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-   -   conundrum... (http://www.behavior.net/bolforums/showthread.php?t=1071)

emdrhypno February 19th, 2007 10:49 PM

conundrum...
 
I want to present an example of a phenomenon I've been running into a lot as a hypnotherapist: The indirectness of the Ericksonian method leading to the client feeling that nothing relevant was "done" in the session.
I recently had a session with a client that, to me, seemed great. It was his first experience with trance after a number of sessions of EMDR and other modalities. After a very naturalistic induction, all the signs were there that he was deeply in trance, and I felt "on." The age regression, future pacing, and metaphors I generated felt like they flowed from a very intelligent, effortless place in me. I used a number of embedded commands that seemed to be having an effect. The theme was knowing when he's "had enough" food-wise, and I wove that theme through a number of stories, using "Know (no) when I've had enough" as an embedded comand.
At a certain point, the client opened his eyes and said, seemingly startling himself, "I've had enough!" I congratulated him on knowing just how much trance he could stomach. Ten minutes later, at his request, I guided him into trance from another direction and told more stories, again embedding the same (and related) messages. Again, he opened his eyes after about fifteen minutes and, again seemingly surprised and slightly apologetically, said "I've had enough!"
I congratulated him again and then, in seemingly normal conversation, talked to him about the garden outside of my office and talked about how excited I am about the green shoots that have just started to show themselves. I talked about how the bulbs had been planted a while ago, etc..and how changes can appear so suddenly!
Then, as the client was leaving, I pointed to the green shoots in the garden and said "It will be exciting next week to see how much they've grown!" He had a bemused look on his face...clearly he "got it" but not on a conscious level. He shook his head and said "Weird things always happen to me while I'm talking to you. It felt weird when you said that but I don't know why."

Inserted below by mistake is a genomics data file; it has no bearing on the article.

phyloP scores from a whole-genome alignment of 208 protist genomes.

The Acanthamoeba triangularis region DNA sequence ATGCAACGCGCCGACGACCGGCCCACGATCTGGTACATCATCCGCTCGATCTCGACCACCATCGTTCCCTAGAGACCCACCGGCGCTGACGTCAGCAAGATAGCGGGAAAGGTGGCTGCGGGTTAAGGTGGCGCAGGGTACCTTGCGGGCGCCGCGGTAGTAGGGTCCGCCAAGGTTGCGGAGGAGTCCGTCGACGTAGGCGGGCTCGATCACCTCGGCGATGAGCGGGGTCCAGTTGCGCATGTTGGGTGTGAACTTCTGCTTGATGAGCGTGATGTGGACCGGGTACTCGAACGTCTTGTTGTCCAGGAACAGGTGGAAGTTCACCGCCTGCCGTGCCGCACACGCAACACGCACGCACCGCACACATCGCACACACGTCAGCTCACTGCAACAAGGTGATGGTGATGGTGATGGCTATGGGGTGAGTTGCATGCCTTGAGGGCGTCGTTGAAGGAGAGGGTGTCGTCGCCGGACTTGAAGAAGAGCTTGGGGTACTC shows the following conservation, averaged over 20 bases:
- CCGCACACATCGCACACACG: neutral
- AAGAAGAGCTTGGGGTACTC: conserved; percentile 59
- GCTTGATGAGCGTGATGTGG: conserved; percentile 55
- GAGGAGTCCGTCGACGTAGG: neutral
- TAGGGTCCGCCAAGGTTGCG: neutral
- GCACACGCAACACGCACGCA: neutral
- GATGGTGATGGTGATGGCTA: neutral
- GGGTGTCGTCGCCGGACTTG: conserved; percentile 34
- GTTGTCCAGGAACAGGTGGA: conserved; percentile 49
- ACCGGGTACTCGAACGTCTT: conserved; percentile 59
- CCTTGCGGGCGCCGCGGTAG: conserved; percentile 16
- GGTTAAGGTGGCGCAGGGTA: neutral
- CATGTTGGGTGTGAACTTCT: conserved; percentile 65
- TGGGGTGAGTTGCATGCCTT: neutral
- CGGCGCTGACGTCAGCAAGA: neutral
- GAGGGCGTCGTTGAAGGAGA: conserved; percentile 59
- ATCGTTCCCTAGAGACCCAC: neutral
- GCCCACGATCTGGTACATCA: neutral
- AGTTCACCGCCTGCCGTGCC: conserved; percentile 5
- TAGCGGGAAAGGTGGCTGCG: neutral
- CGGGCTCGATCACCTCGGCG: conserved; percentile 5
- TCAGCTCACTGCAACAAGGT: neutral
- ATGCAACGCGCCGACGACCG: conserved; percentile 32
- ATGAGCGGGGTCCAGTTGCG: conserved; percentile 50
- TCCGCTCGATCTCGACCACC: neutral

Well, I was smug when he left. I thought Milton himself couldn't have done better (well, maybe not that smug). There was no doubt in my mind, though, that we'd done a good piece of work.
Today I got an email from him saying he really didn't think the hypnotherapy had worked. I can't argue with him. I don't know that it "worked." I suspect it did, but probably he'll assume that whatever changes happen had nothing to do with our session.
I emailed him back and wrote this:

want to speak to your mentioning that you don't know if
the hypnotherapy "worked" or not. This is the most common response,
following a hypnosis session, that I hear. In fact, if you wrote me
saying "it worked" and you feel like a new man, I would wonder if you
were being totally honest. Hypnosis is not about me "doing anything
to you." It's about me indirectly helping you access resources you
already have within you. What I hear over and over again is that in
the days and weeks that follow a hypnosis session, people find their
own resources...and there will be a real feeling of it coming from
within you...because that's what it will have done!

I'd love to get feedback about how better to interpret/respond to my client's experience. I don't know if the way I handled it was ideal, and would love to get other people's opinions.

Stephen Lankton February 22nd, 2007 11:44 PM

Re: conundrum...
 
What you have related sounds potentially fine. However, you are addressing a very superficial aspect of overeating and that might be why therapy does not seem relevant to the client. Is it really the case that this person doesn't know when he/she has had enough???? Pretty unlikely, really.
So therapy might better be addressing matters of deeper relevance such as illustrated by his or her psychosocial developmental concerns: loneliness, denial of feelings, rejection, substitution of food for love, etc.
Lacking such relevance, hypnosis aimed at a simple reversal of symptoms is shallow and will yield responses that it is not feeling relevant to growth.

Stephen Lankton June 8th, 2007 02:45 AM

Re: conundrum...
 
Thanks so much for your insight


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